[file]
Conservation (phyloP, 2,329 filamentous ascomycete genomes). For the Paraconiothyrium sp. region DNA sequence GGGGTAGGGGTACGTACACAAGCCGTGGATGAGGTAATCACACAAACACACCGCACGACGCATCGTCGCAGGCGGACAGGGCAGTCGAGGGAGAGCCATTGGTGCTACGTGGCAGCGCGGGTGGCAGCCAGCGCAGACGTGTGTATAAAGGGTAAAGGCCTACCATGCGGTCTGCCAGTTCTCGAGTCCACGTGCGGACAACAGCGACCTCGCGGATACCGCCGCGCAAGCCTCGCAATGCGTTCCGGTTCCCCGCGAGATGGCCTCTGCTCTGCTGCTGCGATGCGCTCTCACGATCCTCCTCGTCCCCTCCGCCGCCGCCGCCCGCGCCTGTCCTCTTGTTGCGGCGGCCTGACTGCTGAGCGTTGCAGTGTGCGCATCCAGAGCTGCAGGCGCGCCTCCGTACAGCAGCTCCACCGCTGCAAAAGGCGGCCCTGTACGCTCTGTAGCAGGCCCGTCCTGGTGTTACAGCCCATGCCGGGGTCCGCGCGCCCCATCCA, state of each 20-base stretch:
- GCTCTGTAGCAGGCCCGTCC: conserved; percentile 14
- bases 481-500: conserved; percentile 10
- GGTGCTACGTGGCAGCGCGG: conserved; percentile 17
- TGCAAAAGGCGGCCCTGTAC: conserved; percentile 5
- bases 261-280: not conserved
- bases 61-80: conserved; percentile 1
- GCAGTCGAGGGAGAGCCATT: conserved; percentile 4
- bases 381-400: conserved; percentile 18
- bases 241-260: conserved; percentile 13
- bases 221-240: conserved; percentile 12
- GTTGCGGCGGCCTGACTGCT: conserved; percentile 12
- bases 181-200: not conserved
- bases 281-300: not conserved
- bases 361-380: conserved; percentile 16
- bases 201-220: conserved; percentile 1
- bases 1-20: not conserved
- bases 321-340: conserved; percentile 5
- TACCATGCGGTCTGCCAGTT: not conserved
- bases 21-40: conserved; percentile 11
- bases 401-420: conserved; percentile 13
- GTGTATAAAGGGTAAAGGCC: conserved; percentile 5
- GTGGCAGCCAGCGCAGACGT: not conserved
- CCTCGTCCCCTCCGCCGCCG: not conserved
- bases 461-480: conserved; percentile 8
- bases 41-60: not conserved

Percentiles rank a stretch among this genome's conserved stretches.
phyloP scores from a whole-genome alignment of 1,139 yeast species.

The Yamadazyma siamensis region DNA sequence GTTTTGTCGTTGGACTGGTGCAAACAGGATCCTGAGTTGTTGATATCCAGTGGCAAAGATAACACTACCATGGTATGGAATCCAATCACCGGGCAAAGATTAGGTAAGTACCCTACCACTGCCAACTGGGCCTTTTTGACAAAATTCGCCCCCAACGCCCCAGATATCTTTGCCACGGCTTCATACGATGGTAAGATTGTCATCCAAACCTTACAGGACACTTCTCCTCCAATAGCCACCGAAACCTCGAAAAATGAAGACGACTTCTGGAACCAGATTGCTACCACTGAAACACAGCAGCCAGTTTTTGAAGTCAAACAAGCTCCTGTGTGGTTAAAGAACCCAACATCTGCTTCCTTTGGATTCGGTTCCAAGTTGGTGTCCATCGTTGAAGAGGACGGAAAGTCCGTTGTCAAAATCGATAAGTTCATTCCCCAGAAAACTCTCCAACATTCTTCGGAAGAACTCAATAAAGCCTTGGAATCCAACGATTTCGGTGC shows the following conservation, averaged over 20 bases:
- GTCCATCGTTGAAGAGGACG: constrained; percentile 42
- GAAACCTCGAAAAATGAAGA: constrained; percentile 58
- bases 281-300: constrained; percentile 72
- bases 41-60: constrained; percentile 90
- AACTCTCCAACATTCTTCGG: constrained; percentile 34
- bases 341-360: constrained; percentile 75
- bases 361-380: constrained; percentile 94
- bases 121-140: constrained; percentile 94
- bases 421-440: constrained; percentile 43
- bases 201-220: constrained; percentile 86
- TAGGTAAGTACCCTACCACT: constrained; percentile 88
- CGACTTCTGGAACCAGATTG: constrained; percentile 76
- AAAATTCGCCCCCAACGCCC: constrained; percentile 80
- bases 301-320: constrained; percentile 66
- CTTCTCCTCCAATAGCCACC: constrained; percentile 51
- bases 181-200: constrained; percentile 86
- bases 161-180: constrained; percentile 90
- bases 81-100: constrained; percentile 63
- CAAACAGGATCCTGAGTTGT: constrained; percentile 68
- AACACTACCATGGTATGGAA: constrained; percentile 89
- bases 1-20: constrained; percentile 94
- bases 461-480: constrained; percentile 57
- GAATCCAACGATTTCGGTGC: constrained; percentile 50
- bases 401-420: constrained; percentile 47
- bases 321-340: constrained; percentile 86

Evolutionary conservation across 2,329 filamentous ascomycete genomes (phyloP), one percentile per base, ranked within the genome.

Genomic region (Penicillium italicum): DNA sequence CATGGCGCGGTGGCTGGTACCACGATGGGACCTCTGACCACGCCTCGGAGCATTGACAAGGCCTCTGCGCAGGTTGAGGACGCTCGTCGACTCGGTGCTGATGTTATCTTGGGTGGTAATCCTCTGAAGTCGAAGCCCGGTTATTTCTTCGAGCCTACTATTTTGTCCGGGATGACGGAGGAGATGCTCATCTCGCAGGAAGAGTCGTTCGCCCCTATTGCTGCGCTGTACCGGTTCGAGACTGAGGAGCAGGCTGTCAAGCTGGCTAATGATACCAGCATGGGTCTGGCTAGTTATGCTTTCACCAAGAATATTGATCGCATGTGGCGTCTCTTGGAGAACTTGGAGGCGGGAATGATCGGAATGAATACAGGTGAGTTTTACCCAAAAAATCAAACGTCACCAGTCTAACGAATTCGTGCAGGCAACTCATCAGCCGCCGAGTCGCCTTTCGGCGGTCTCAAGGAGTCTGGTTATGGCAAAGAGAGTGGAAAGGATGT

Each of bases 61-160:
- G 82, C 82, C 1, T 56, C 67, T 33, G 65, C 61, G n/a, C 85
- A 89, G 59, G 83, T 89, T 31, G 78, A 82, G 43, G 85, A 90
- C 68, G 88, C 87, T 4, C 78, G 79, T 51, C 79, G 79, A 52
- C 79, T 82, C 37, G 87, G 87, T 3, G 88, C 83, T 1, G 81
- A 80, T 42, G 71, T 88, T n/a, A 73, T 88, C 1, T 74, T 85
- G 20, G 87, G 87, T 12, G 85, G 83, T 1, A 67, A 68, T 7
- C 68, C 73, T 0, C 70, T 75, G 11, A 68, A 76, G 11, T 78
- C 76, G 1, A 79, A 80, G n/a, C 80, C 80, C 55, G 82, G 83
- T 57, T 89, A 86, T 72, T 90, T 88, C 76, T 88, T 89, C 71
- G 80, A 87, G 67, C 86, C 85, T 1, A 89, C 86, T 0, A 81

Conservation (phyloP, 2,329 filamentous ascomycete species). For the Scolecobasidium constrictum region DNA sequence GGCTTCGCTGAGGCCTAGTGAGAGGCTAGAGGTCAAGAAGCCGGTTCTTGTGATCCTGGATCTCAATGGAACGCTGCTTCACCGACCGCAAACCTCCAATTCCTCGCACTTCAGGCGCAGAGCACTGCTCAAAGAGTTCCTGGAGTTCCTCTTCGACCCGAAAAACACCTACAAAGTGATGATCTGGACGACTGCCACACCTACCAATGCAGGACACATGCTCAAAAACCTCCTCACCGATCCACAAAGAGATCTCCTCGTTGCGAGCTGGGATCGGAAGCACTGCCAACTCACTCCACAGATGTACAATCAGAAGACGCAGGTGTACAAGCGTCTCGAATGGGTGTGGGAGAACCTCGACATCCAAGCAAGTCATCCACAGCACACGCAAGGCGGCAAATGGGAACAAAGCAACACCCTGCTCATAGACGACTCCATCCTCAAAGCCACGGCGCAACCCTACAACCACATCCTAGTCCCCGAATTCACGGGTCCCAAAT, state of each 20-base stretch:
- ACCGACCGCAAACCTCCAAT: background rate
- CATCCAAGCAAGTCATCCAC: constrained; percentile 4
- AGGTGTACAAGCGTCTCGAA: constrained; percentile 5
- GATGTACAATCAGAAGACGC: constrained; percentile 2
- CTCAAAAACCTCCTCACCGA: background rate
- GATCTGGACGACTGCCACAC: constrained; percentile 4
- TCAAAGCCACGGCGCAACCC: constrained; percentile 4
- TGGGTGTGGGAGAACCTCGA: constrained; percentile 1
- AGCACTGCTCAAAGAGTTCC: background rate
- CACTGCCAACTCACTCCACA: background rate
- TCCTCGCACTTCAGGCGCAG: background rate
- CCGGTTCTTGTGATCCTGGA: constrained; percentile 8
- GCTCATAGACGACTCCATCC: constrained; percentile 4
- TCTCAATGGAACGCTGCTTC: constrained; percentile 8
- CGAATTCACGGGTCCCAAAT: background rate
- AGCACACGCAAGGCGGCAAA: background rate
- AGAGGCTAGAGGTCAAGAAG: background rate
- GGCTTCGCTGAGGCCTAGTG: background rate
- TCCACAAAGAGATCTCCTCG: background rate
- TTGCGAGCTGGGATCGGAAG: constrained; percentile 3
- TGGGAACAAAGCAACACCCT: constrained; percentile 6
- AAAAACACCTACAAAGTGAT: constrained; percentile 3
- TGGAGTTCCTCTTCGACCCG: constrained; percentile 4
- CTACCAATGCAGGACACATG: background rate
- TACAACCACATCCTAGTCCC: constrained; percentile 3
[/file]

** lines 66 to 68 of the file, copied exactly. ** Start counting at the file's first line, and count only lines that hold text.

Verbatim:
- T 57, T 89, A 86, T 72, T 90, T 88, C 76, T 88, T 89, C 71
- G 80, A 87, G 67, C 86, C 85, T 1, A 89, C 86, T 0, A 81

Conservation (phyloP, 2,329 filamentous ascomycete species). For the Scolecobasidium constrictum region DNA sequence GGCTTCGCTGAGGCCTAGTGAGAGGCTAGAGGTCAAGAAGCCGGTTCTTGTGATCCTGGATCTCAATGGAACGCTGCTTCACCGACCGCAAACCTCCAATTCCTCGCACTTCAGGCGCAGAGCACTGCTCAAAGAGTTCCTGGAGTTCCTCTTCGACCCGAAAAACACCTACAAAGTGATGATCTGGACGACTGCCACACCTACCAATGCAGGACACATGCTCAAAAACCTCCTCACCGATCCACAAAGAGATCTCCTCGTTGCGAGCTGGGATCGGAAGCACTGCCAACTCACTCCACAGATGTACAATCAGAAGACGCAGGTGTACAAGCGTCTCGAATGGGTGTGGGAGAACCTCGACATCCAAGCAAGTCATCCACAGCACACGCAAGGCGGCAAATGGGAACAAAGCAACACCCTGCTCATAGACGACTCCATCCTCAAAGCCACGGCGCAACCCTACAACCACATCCTAGTCCCCGAATTCACGGGTCCCAAAT, state of each 20-base stretch: